<img width="200" height="167" class="floatleft" src="www.motorcycle.in.th/images/articles/The-Danger-of-People-in-Traffic_1.jpg" alt="" />People are the most unpredictable part of life on the road. The downtown Bangkok area is likely the worlds biggest melting pot of all. There you'll find those from all sorts of social and financial backgrounds with catalogs of different attitudes towards road use and its users. None are quite the same.
In fairness, you have to say that given the millions of people using the Thai roads, the number of accidents and deaths are actually remarkable few. The trouble is, because you only live once and because you ride a motorcycle it's easy for that factor to alter and for you to become one of those statistics.
By the same token it should also be clear there are plenty of motorcycle fans out there who'll do all they can to help you along. I'm waving thanks to so many people these days for moving out of the way and letting me by. But along with the good guys there are the baddies, the ones that will compromise your safety.
Few want to harm you deliberately, though there are some who despite motorcycles and don't mind making life difficult for you. “The best place for motorcycles is under the front wheels of my car,” is a quote from a guy I meet once and was somehow angry because he had the idea I touched his car in a traffic jam. He is not a man alone. And it's this sort of person that needs to be spotted and coped with.
Do your best to identify the sorts of vehicles that might pose problems for you. Truckers are usually pretty considerate, but they do tailgate traffic and as they are big and heavy it's wise to respect them.
Do the same with the young guys and his friends trying to break the lap record in his hot-hatch. Keep an eye out for the fast car owners who'll see you and your big motorcycle as a red fag and do everything they can to beat you.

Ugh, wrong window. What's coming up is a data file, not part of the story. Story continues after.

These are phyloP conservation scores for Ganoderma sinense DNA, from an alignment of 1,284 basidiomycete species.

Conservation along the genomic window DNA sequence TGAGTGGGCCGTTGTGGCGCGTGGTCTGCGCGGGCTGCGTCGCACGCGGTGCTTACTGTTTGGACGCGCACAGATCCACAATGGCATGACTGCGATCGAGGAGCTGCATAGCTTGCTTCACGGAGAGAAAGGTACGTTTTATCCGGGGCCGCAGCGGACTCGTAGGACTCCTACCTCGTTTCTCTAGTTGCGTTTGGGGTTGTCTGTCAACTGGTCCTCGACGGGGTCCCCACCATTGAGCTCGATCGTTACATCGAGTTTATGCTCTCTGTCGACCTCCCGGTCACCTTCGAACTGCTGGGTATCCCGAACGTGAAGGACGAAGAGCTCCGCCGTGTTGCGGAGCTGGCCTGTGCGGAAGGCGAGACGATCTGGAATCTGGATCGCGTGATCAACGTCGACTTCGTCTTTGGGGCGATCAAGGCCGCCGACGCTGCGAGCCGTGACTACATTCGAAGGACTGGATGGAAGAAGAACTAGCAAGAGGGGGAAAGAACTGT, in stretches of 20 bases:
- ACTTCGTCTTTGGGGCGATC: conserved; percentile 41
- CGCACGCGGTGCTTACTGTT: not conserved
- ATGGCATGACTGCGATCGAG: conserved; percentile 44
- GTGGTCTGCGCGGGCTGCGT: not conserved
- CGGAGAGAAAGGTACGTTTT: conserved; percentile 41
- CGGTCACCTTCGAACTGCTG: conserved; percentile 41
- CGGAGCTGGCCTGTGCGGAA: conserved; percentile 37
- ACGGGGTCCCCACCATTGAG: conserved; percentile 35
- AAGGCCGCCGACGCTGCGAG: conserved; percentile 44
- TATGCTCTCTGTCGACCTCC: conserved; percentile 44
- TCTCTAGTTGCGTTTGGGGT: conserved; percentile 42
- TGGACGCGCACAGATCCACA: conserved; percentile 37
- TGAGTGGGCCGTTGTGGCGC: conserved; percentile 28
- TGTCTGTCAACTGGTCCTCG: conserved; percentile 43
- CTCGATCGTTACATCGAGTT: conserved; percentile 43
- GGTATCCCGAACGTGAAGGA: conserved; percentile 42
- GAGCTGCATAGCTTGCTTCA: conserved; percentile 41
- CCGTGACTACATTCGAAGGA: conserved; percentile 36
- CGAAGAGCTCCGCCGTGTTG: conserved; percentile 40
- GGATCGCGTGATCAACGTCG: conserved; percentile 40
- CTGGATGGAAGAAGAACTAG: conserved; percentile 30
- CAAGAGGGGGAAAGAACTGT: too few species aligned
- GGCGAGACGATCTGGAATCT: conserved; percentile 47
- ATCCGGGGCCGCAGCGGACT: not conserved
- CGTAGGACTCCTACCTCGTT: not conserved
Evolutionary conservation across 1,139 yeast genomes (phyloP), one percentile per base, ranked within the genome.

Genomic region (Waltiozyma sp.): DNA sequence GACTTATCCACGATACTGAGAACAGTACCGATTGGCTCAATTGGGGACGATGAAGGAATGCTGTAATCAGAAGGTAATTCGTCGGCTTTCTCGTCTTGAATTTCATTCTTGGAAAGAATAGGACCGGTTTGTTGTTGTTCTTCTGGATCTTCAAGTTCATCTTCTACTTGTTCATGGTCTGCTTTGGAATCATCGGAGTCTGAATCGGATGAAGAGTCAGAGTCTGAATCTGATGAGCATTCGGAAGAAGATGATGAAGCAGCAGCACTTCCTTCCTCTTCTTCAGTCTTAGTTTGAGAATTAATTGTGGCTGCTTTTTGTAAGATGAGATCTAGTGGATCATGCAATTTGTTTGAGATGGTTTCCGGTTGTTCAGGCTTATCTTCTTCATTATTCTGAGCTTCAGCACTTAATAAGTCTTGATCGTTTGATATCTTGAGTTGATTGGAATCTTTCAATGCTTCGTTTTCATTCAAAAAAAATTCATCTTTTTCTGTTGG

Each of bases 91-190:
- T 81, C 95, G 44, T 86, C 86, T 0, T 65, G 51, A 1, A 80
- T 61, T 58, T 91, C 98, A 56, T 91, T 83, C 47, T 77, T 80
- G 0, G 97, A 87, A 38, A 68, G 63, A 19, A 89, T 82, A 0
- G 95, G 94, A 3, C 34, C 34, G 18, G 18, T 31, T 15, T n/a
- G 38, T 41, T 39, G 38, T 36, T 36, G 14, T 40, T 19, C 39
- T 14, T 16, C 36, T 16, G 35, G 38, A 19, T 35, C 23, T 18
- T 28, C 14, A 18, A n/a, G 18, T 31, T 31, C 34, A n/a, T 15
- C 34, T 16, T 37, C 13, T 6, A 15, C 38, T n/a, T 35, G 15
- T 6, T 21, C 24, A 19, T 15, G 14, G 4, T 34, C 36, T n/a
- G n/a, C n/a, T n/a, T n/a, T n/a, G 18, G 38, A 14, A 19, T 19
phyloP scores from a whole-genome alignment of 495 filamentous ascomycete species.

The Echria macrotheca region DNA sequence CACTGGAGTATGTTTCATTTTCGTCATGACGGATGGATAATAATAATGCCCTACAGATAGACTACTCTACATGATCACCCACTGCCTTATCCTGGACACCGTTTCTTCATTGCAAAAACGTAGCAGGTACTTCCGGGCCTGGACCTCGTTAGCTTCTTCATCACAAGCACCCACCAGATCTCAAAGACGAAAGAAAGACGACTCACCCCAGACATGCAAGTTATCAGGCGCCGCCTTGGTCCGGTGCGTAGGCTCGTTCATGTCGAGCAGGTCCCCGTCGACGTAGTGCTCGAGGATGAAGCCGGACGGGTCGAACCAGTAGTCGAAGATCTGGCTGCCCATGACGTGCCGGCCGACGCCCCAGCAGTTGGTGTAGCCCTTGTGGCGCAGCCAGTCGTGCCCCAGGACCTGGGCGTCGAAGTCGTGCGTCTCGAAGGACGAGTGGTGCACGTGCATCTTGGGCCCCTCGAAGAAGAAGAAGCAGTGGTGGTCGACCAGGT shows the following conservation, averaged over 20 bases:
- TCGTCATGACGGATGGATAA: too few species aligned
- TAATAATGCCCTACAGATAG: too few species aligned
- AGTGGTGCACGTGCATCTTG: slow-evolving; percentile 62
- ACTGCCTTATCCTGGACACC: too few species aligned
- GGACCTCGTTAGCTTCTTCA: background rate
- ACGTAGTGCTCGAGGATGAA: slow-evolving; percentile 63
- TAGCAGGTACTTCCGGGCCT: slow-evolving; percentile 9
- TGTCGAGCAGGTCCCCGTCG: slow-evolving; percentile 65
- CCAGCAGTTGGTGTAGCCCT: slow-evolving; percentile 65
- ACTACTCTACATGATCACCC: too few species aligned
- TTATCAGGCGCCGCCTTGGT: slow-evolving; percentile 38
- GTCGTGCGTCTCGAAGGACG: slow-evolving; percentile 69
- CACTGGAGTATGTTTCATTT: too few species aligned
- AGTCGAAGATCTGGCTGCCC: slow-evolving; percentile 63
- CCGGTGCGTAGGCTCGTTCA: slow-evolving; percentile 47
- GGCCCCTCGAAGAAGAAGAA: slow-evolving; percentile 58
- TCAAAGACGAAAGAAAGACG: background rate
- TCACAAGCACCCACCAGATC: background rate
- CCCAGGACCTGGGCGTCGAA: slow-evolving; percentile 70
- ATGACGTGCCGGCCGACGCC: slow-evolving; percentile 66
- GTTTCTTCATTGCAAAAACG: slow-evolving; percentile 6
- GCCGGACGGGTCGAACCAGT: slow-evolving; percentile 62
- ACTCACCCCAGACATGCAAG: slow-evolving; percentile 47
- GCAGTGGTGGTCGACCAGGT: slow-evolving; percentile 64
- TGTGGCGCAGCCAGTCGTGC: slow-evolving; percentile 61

Drivers on their mobiles, playing with their satellite navigation, distracted by their kids, not using indicators or headlights, need to be viewed with suspicion as do those with door mirrors hanging off or damaged. Not all drivers using roads take the job too seriously, some don't even know what day of the week it is. But thats how it is, so deal with it.
The condition of the road and all its attendant furniture needs some serious consideration too. Most major routes are in pretty good order but there's is still a chance of finding a pothole or series of ruts just where you don't want them.
Road markings in urban areas can upset the handling of your motorcycle if they are raised too much, and they can be very slippery when it rains. Upcountry and the rural areas you're very likely to come across some slow-moving agricultural vehicle, mud from its wheels or wast from some animal. And debris from drinks cans to full exhaust systems can be found anywhere at anytime.
Take extra care when you're riding on unfamiliar territory. All those tricky bumps, junctions, cambers, blind corners etc that you know the location of on roads you're familiar with, can also be in evidence on roads you're not. It's impossible to predict what lies around the next corner.